How often does a great story dominate the headlines, only to be dropped from the news cycle? How often do journalists tell us of a looming danger or important discovery – only to move quickly to the next new thing? What really happened? How did these events change us? And what are the lingering consequences that may affect our society to this day? These are the questions we are answering at Retro Report, an innovative documentary news organization launched in 2013 as a timely online counterweight to today’s 24/7 news cycle. Combining documentary techniques with shoe-leather reporting, we peel back the layers of some of the most perplexing news stories of our past with the goal of encouraging the public to think more critically about current events and the media in ~10 minute segments. [more inside]
PopSci: Archive Gallery: From Chicago to Shanghai, 138 Visionary Years of World's Fairs [more inside]
How much life could you find in one cubic foot? With a 12-inch green metal-framed cube, photographer David Liittschwager (of the Endangered Species Project) surveyed biodiversity in land, water, tropical and temperate environments around the globe for National Geographic. At each locale he set down the cube and started watching, counting, and photographing with the help of his assistant and many biologists. The goal: to represent the creatures that lived in or moved through that space. The team then sorted through their habitat cubes and tallied every inhabitant, down to a size of about a millimeter. [more inside]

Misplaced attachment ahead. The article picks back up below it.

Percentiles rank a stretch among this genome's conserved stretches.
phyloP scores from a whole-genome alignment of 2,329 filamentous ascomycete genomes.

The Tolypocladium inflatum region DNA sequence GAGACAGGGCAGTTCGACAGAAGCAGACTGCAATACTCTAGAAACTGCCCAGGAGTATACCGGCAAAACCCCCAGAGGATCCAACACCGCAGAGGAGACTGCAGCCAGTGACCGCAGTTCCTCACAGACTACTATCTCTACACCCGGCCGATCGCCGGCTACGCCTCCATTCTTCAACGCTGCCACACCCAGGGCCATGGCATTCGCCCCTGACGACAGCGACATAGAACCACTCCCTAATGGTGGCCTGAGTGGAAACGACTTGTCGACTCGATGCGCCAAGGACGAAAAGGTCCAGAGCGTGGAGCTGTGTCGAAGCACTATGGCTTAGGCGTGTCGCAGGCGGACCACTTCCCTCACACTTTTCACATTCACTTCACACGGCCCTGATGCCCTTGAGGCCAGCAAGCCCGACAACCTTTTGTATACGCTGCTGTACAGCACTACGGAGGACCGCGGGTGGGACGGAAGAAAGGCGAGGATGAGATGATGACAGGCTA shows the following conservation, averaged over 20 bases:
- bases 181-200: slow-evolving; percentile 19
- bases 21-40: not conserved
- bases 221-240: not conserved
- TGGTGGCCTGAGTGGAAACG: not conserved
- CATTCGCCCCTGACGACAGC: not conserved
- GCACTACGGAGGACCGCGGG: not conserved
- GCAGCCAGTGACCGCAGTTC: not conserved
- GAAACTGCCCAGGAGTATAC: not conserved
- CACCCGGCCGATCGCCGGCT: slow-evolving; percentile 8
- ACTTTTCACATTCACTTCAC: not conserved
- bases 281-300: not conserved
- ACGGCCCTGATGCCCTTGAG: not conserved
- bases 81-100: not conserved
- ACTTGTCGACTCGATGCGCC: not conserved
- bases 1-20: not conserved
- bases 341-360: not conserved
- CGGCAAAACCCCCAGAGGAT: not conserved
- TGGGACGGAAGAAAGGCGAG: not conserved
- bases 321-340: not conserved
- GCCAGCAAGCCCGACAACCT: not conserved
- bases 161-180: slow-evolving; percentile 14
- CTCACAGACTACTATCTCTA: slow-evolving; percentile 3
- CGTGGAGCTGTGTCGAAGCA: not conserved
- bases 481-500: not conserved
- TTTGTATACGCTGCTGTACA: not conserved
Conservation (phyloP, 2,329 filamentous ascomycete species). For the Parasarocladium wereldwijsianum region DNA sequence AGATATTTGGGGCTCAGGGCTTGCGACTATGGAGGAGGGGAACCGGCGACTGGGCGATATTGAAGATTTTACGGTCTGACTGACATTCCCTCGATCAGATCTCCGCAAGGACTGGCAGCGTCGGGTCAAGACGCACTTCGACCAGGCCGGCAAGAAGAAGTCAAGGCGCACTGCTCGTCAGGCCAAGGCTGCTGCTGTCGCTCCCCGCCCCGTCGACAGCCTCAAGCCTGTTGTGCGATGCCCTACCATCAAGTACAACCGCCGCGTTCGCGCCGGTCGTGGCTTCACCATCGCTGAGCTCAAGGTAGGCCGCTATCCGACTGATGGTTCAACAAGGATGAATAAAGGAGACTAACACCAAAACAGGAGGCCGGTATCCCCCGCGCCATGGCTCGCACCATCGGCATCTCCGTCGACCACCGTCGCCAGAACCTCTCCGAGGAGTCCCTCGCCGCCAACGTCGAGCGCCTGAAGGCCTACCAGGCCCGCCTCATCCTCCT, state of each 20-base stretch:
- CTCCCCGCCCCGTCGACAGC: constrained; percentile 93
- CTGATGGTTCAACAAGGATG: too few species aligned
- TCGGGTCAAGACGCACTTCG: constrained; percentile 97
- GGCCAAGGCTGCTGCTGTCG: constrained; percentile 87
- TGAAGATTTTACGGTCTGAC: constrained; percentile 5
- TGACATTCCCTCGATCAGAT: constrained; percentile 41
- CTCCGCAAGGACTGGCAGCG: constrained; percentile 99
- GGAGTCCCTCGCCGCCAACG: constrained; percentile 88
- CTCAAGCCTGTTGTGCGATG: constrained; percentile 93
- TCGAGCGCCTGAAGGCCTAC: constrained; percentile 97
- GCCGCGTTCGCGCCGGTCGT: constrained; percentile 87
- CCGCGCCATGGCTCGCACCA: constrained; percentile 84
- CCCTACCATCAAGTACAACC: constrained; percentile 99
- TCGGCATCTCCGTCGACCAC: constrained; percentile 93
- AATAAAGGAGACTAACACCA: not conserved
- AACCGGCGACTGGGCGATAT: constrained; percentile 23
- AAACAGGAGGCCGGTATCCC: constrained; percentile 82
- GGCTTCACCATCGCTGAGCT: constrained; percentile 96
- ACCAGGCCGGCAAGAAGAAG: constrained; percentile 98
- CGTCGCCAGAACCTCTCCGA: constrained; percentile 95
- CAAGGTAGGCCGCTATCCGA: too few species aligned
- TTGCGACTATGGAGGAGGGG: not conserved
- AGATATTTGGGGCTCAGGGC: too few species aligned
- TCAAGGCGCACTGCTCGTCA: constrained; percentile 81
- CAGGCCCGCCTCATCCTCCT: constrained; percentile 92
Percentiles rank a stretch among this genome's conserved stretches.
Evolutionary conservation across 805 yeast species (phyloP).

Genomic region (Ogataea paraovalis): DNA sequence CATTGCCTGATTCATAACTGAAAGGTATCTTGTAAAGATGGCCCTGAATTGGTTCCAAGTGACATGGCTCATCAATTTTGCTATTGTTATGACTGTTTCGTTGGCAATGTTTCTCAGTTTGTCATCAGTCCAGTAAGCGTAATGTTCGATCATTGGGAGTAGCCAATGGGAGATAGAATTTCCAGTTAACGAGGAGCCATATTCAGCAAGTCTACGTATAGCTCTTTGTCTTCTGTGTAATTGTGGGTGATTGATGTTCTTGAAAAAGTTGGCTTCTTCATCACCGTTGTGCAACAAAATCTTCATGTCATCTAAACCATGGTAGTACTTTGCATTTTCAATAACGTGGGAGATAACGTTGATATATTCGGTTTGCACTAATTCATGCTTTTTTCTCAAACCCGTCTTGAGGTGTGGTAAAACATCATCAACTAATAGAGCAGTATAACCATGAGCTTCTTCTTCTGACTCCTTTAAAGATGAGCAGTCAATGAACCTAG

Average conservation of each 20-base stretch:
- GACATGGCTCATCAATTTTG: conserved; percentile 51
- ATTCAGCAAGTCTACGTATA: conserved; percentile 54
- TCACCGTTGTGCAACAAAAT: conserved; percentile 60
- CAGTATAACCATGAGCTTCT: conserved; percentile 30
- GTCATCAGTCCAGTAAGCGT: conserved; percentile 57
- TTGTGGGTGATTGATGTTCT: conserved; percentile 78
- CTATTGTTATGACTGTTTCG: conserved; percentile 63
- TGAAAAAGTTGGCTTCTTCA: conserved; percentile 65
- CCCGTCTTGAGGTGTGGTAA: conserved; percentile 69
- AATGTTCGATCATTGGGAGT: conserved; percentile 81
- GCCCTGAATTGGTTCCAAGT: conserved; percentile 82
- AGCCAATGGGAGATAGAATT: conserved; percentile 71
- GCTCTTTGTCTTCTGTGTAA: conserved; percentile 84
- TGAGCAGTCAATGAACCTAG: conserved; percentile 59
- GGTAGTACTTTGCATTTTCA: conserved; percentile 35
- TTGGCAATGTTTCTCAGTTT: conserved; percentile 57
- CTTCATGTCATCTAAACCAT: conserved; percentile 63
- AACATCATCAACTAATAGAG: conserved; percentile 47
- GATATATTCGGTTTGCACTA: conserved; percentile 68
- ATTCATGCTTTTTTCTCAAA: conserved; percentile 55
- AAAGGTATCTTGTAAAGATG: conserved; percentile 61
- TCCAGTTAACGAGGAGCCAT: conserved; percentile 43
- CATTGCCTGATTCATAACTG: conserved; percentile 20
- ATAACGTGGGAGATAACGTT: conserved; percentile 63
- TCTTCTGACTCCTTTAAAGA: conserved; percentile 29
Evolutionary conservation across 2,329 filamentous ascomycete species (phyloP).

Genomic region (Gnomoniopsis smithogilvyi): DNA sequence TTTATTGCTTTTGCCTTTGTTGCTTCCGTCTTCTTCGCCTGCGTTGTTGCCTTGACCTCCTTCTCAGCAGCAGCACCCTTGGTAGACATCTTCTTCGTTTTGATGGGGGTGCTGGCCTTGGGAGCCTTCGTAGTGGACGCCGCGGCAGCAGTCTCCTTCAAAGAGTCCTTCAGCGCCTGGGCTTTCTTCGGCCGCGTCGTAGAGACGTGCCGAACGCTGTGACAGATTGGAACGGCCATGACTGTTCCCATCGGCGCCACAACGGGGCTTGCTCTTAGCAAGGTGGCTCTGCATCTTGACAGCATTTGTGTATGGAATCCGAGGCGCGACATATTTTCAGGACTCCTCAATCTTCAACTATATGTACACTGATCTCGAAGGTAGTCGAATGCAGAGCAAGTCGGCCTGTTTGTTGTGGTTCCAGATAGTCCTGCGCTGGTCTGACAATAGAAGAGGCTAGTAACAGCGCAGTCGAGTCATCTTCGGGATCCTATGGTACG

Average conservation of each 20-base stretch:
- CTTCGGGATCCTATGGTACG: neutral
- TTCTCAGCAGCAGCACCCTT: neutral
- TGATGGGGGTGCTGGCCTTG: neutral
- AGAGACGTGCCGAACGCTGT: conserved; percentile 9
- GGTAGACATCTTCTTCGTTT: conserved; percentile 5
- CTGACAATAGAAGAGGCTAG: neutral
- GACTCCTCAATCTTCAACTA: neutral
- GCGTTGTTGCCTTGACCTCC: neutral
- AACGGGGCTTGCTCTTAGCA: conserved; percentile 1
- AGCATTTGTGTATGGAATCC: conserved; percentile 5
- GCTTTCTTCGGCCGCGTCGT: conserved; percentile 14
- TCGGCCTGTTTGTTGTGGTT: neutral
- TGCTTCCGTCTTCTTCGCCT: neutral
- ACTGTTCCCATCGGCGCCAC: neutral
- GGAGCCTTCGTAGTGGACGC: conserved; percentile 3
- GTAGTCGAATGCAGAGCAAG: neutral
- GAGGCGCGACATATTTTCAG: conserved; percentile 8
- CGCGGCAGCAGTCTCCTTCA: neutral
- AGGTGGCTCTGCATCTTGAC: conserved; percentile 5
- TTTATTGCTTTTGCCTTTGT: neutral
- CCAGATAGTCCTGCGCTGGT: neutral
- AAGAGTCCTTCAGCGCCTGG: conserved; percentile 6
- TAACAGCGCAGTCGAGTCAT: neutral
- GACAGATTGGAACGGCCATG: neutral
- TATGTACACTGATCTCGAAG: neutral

The Encyclopedia of Life project will create a compendium of every aspect of the biosphere. It aims to compile data on all of Earth's 1.8 million known species on one Web site, and will include species descriptions, pictures, maps, videos, sound, sightings by amateurs, and links to entire genomes and scientific journal papers. E. O. Wilson is getting his wish. [Via BB.]
In middle school during the late 80s, the biosphere was the coolness, but it's since fallen on hard times, and will now make way to the unending housing developments between Phoenix and Tucson (top story). Viva la science!
Columbia Univ. severs ties with Biosphere 2. I remember when Biosphere 2 opened and watched as the team of starry-eyed scientists entered the self-sustaining environment. It's even been the subject of a bad Hollywood movie. But now the structure may become nothing more than a giant scrap pile of steel and glass in the desert. The mission of the project was impressive, and despite glitches such as acidic water and "crazy ant" infestation, should an experiment be abandoned because it didn't go as expected? Or is it just man's folly to try and replicate intelligent design?